Abstract

Eight Atmospheric General Circulation Models (AGCMs) are forced with observed historical (1871‐2010) monthly sea‐surface‐temperature (SST) and sea‐ice variations using the AMIP II dataset. The AGCMs therefore have a similar temperature pattern and trend to that of observed historical climate change. The AGCMs simulate a spread in climate feedback similar to that seen in coupled simulations of the response to CO2 quadrupling. However the feedbacks are robustly more stabilizing and the effective climate sensitivity (EffCS) smaller. This is due to a ‘pattern effect’ whereby the pattern of observed historical SST change gives rise to more negative cloud and LW clear‐sky feedbacks. Assuming the patterns of long‐term temperature change simulated by models, and the radiative response to them, are credible, this implies that existing constraints on EffCS from historical energy budget variations give values that are too low and overly constrained, particularly at the upper end. For example, the pattern effect increases the long‐term Otto et al. (2013) EffCS median and 5‐95% confidence interval from 1.9K (0.9‐5.0K) to 3.2K (1.5‐8.1K).

Third, Andrews et al (2018)'s findings taken together with Brown & Caldeira 2017 https://www.nature.com/articles/nature24672 and Caldwell 2018 https://journals.ametsoc.org/doi/10.1175/JCLI-D-17-0631.1 should firmly place ECS at 3.5 or greater.
« Last Edit: November 11, 2018, 04:25:55 AM by AbruptSLR »
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AbruptSLR

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Re: ECS is 2.5
« Reply #54 on: November 11, 2018, 04:25:07 AM »
I think that it is important to note that Dessler & Forster (2018)'s recommended likely range for the current value of ECS to be 2.4 to 4.6C:

A. E. Dessler and P.M. Forster (07 August 2018), "An estimate of equilibrium climate sensitivity from interannual variability', Journal of Geophysical Research Atmospheres, https://doi.org/10.1029/2018JD028481

https://agupubs.onlinelibrary.wiley.com/doi/abs/10.1029/2018JD028481?campaign=wolacceptedarticle
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Richard Rathbone

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Re: ECS is 2.5
« Reply #55 on: November 15, 2018, 11:40:17 PM »
https://www.nature.com/articles/s41586-018-0651-8

Quote
Abstract

Our result—which relies on high-precision O2 measurements dating back to 19916—suggests that ocean warming is at the high end of previous estimates, with implications for policy-relevant measurements of the Earth response to climate change, such as climate sensitivity to greenhouse gases7 and the thermal component of sea-level rise8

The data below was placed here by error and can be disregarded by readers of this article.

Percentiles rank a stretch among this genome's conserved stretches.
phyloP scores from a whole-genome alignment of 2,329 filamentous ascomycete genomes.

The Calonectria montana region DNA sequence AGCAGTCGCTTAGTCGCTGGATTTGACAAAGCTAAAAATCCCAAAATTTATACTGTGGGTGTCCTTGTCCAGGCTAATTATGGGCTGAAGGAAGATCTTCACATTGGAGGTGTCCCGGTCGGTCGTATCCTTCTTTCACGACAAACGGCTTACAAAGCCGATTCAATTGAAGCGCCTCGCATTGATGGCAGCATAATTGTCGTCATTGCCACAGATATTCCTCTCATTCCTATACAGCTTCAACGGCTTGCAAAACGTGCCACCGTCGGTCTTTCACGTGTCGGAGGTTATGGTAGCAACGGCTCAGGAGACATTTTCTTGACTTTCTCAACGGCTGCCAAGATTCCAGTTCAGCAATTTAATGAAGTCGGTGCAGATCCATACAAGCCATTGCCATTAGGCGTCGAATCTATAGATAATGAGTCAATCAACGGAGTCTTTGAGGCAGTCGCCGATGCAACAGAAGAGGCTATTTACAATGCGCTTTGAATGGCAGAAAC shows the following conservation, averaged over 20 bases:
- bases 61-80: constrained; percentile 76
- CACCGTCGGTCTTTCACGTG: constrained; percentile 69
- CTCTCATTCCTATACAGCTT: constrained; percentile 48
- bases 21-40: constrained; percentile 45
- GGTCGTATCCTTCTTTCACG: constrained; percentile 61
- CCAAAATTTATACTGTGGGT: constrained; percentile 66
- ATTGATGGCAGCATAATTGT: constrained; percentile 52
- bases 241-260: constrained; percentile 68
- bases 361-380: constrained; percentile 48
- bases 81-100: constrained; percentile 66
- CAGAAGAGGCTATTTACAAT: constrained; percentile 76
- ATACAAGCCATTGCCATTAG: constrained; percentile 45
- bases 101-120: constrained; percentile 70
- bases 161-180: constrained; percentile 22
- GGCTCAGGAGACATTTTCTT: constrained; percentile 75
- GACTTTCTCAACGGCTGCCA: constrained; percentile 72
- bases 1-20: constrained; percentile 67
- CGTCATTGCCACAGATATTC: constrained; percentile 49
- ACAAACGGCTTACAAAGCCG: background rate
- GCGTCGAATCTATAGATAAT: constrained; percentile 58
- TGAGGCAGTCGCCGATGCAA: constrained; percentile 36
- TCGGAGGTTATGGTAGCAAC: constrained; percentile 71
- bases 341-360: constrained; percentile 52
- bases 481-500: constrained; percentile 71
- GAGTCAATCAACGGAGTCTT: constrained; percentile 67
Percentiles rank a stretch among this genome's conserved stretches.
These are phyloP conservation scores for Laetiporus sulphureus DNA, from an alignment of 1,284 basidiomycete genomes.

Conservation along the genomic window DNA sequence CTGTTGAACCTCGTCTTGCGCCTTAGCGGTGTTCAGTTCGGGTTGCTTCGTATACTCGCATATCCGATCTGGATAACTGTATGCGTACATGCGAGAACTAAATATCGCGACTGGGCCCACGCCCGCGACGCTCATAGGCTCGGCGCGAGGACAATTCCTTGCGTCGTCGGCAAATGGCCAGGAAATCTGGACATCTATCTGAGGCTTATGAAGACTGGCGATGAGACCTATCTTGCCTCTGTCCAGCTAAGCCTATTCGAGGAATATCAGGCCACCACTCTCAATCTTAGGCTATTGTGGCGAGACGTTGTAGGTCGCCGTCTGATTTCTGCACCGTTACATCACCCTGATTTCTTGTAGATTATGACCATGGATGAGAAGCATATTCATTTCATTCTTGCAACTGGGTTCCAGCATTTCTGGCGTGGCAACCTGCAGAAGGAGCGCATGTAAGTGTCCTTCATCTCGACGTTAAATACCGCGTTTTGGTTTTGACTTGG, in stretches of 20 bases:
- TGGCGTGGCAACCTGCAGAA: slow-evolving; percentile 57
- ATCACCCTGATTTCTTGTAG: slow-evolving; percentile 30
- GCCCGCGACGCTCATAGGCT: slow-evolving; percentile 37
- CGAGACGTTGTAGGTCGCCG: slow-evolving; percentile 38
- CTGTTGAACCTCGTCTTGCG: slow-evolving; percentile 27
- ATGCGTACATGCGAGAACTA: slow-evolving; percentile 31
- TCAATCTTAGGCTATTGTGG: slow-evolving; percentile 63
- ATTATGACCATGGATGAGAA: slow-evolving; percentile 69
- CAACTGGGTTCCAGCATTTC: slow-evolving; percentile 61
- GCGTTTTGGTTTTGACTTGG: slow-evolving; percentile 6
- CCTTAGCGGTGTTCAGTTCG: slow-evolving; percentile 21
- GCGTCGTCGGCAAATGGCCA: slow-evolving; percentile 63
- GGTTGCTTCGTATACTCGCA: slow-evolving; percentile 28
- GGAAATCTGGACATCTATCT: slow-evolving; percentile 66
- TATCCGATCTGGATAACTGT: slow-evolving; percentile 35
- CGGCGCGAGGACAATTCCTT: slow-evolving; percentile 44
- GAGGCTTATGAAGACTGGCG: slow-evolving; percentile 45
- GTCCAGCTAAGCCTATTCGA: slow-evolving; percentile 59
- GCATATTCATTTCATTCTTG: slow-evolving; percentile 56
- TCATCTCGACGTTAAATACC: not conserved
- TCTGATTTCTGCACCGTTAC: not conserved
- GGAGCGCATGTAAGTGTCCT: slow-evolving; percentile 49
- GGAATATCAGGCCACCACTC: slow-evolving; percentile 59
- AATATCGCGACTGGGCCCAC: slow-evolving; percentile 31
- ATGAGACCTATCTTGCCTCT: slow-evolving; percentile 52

your forcing parameters are AFU.

The authors of this paper have admitted a serious error in their calculations.

http://www.realclimate.org/index.php/archives/2018/11/resplandy-et-al-correction-and-response/

Quote
The revised uncertainties preclude drawing any strong conclusions with respect to climate sensitivity ...


jai mitchell

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Re: ECS is 2.5
« Reply #56 on: November 23, 2018, 08:14:17 PM »

Third, Andrews et al (2018)'s findings taken together with Brown & Caldeira 2017 https://www.nature.com/articles/nature24672 and Caldwell 2018 https://journals.ametsoc.org/doi/10.1175/JCLI-D-17-0631.1 should firmly place ECS at 3.5 or greater.


Brown & Caldeira 2017 inferred a best fit ECS of 3.7C  This OHC adjustment would produce a best fit of ~3.95C
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jai mitchell

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Re: ECS is 2.5
« Reply #57 on: November 23, 2018, 08:19:26 PM »
https://www.nature.com/articles/s41586-018-0651-8

Quote
Abstract

Our result—which relies on high-precision O2 measurements dating back to 19916—suggests that ocean warming is at the high end of previous estimates, with implications for policy-relevant measurements of the Earth response to climate change, such as climate sensitivity to greenhouse gases7 and the thermal component of sea-level rise8

your forcing parameters are AFU.

The authors of this paper have admitted a serious error in their calculations.

http://www.realclimate.org/index.php/archives/2018/11/resplandy-et-al-correction-and-response/

Quote
The revised uncertainties preclude drawing any strong conclusions with respect to climate sensitivity ...

Yeah, you need to leave in the full quote, otherwise you are just being deceitful.

Quote
The revised uncertainties preclude drawing any strong conclusions with respect to climate sensitivity or carbon budgets based on the APO method alone, but they still lend support for the implications of the recent upwards revisions in OHC relative to IPCC AR5 based on hydrographic and Argo measurements.
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Richard Rathbone

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Re: ECS is 2.5
« Reply #58 on: November 24, 2018, 10:29:18 AM »